Speech given to the management team of a global multinational earlier this week. I’ve left out content that I covered in a previous speech
Peter Thiel, the co-founder of Paypal with Elon Musk, famously said that we were promised flying cars and we got 140 characters. This touches on the dichotomy between the world of atoms (the physical realm) and the world of bits (the digital realm). The tech revolution of recent decades has focused on evaporating physical products from books to music to films into the digital ether. This has transformed those industries in terms of content generation, distribution and the ability to scale, but our physical worlds still kinda feel the same.
Think back to the 1960s – we had the first moon landing, the 747 jumbo jet was launched for commercial travel, and we had the Mustang, Porsche 911 and Mini Cooper hit the roads. Imagine how that era must have felt. The biggest test for me is the kitchen. After the Second World War, the kitchen steadily increased its tech – toasters, coffee machines and fridges in the 1950s, automatic washing machines, freezers and dishwashers in the 1960s and microwaves in the 1970s. Today, kitchens are not too different. So where’s the revolution in the “atoms” world? Don’t worry, I’ve been digging and I’ve found three that look interesting:
1) Elon Musk world. If there is one person that symbolises the “atom” world it is Musk. He’s pushing for self-driving electric cars, space travel, solar power and high-speed inter-state travel. His Tesla has sparked a massive race to switch cars from petrol to electric and to introduce self-driving capabilities. While autonomous cars in urban areas are unlikely in the coming years, we could easily see cars and trucks switching to autonomous mode on highways (no pedestrians to deal with). His ability to massively reduce the cost of launching rockets into space is also opening the possibility of a Mars landing and space tourism. Then there is his vision of using solar power as the primary energy source. Already, he has triggered a switch to electric cars, but he’s also pioneering cool looking roof tiles that contain solar cells – no need then to have ugly black panels of glass on your roofs.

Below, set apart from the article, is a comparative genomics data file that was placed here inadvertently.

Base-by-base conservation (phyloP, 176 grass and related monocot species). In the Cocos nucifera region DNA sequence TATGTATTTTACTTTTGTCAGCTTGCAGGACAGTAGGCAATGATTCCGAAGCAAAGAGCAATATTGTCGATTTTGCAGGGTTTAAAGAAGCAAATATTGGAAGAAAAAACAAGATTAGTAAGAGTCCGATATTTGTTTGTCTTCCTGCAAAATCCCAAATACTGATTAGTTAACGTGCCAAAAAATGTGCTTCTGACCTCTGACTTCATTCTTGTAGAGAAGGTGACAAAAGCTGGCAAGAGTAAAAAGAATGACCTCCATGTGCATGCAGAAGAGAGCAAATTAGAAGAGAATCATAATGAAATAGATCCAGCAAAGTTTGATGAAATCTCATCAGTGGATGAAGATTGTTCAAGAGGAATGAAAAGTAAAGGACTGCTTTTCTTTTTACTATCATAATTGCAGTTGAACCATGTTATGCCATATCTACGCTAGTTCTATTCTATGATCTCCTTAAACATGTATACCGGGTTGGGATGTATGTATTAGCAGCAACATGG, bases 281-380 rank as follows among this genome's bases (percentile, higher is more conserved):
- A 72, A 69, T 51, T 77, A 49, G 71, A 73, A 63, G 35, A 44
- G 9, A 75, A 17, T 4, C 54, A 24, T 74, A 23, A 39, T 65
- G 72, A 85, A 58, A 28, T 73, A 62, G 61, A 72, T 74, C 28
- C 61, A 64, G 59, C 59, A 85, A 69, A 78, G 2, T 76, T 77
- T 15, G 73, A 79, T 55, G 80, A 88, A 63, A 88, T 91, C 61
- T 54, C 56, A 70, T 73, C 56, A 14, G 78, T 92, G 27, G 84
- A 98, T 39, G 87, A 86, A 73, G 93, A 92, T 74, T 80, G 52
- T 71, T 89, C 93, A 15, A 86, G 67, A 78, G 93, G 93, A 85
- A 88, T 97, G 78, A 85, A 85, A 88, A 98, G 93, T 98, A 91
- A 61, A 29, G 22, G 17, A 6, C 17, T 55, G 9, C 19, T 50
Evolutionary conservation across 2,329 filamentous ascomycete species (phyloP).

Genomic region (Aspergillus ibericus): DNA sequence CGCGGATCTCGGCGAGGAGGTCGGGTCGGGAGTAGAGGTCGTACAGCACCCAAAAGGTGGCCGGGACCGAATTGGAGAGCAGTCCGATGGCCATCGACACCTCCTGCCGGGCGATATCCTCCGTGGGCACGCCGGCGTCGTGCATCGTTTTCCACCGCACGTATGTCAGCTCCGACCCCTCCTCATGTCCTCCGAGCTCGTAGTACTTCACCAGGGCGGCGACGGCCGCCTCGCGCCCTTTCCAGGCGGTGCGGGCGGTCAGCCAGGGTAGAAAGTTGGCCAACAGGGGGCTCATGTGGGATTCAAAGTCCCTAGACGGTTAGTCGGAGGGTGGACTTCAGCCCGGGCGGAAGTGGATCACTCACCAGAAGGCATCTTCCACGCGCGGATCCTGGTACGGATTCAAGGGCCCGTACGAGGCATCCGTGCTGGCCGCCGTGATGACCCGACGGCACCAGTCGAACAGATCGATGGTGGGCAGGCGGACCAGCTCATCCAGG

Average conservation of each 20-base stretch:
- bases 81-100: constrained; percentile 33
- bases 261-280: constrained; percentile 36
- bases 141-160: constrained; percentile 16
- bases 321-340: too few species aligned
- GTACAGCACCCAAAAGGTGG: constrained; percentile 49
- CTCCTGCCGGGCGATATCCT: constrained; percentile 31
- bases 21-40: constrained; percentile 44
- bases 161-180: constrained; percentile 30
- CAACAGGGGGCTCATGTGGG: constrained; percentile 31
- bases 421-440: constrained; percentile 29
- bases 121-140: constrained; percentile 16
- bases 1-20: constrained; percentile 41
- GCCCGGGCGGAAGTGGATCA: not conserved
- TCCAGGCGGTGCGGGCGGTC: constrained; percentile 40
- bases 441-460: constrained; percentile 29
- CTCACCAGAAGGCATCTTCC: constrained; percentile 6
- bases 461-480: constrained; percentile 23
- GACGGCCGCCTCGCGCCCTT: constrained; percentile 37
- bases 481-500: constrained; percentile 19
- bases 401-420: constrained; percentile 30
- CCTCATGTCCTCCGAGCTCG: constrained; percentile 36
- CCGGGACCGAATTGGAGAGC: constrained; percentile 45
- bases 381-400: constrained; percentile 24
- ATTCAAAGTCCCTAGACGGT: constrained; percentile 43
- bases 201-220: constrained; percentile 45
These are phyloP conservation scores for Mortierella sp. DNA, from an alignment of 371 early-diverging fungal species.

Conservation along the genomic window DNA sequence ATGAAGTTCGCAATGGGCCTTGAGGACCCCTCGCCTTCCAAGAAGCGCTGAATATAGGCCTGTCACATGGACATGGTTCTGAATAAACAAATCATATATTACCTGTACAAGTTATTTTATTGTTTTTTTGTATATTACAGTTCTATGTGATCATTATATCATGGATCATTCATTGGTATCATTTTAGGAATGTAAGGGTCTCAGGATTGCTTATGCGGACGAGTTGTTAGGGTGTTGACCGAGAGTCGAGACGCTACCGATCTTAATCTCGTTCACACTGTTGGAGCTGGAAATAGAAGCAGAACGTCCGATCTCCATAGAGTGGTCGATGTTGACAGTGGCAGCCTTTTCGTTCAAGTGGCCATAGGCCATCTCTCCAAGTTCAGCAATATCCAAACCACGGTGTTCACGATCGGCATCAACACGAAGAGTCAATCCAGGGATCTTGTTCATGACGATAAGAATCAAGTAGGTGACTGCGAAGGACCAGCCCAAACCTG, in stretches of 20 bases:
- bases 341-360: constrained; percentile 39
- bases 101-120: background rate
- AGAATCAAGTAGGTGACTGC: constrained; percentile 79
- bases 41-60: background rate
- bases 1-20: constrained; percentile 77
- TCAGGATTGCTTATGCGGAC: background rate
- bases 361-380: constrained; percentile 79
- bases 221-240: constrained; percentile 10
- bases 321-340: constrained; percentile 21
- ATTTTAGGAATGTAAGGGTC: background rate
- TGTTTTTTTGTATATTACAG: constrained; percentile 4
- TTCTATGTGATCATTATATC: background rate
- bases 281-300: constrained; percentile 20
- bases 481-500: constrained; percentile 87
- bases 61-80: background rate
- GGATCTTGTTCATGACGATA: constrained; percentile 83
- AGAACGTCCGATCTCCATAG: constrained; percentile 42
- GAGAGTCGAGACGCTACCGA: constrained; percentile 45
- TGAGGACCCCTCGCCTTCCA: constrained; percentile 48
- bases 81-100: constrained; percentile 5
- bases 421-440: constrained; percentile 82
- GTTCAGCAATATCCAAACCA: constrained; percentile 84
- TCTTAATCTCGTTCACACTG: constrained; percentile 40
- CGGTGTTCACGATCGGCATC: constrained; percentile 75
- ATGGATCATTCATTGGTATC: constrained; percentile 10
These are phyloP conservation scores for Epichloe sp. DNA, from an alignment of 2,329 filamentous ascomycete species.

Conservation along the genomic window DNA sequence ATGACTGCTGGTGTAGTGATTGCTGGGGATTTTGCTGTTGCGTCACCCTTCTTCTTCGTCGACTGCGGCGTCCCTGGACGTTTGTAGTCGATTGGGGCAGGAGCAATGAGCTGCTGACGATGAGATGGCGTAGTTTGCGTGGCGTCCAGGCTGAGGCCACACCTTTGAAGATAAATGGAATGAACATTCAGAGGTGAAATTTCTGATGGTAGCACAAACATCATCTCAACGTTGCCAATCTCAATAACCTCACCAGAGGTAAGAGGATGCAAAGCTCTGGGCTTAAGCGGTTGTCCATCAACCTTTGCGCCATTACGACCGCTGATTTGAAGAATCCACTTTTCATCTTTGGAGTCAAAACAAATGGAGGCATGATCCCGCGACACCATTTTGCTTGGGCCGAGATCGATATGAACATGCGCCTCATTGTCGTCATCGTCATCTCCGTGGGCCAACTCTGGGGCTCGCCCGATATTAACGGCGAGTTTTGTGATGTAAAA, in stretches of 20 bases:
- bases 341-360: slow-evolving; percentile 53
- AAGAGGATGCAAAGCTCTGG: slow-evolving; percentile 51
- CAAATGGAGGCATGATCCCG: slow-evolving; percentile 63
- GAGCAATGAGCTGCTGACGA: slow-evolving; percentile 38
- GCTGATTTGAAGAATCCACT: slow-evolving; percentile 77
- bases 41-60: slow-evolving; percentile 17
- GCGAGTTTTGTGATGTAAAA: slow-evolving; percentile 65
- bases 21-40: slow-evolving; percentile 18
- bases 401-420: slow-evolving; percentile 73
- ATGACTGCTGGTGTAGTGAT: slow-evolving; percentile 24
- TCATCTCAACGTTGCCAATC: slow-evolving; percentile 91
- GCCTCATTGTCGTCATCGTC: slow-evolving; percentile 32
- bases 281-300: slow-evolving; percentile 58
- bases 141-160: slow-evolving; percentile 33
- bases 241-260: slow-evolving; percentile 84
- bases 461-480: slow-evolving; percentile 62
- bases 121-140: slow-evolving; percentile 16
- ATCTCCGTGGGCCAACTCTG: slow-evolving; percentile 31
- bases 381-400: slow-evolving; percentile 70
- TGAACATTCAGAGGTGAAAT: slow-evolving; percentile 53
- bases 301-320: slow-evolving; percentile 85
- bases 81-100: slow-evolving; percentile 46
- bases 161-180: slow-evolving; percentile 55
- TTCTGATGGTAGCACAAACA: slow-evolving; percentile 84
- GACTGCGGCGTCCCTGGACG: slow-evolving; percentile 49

2) Plant-based meat. Around 30%-50% of the Earth’s land is used for livestock grazing or feeding. The removal of natural forestation puts a huge pressure on our eco-system, especially in terms of carbon removal from the atmosphere and hence climate change. But there could be a solution. Stanford Professor Patrick O. Brown has found a way of creating meat from plants. This is not some veggie burger, but rather something that looks, tastes and feels like meat. He found that a molecule called heme makes meat “meaty”. All plants contain this, but at much smaller quantities than livestock.
He’s found a way of creating lots of heme from soy roots. He’s gone even further and launched the “Impossible Burger” that is now available across the US. Apparently it’s hard to tell the difference between a “real” burger and his plant-based one! If livestock were replaced with this approach then only 5% of land would need to be used, which would free up around 25% to 45% of the Earth’s and to return to its original lush forestation.
3) Living forever. Humanity has made great strides in defeating diseases, but what about defeating ageing itself? It may seem like the deluded wishes of the rich and powerful, yet our understanding of the ageing process has improved dramatically. So we could be at the cusp of finding ways of at least meaningfully extending the duration of healthy life-spans. Somepromising areas for extending life include:
a. Diet. Reducing calories, ketogenic diets and even eating Turmeric (an anti-inflammatory that helps reduce the risk of chronic diseases) have all been found to possibly extend lifespan
b. Insulin. Oddly, drugs that are used to treat Type 2 Diabetes appear to affect ageing. So there appears to a link between good insulin production and living longer
c. Parabiosis. This is all the rage with tech billionaires, replacing old blood with young blood. Apparently, the proteins and cells from younger people can help.
d. Senescence. As you age, your cells age as well, but some cells age more than others. These are called senescent cells. Companies are finding ways of killing these cells.
e. Autophagy. Our cells accumulate junk, which in turn causes ageing. There could be pharma methods to get rid of this junk. Fasting also appears to do this.
f. Others. Changing brain tissue, removing reproductive organs, and using sirtuins to change DNA are some other possibilities.
Imagine, eating a plant-based burger in your self-driving car on the way to the launchpad to your holiday on the moon. Oh, and you’re 120 years old. Sounds great, no?!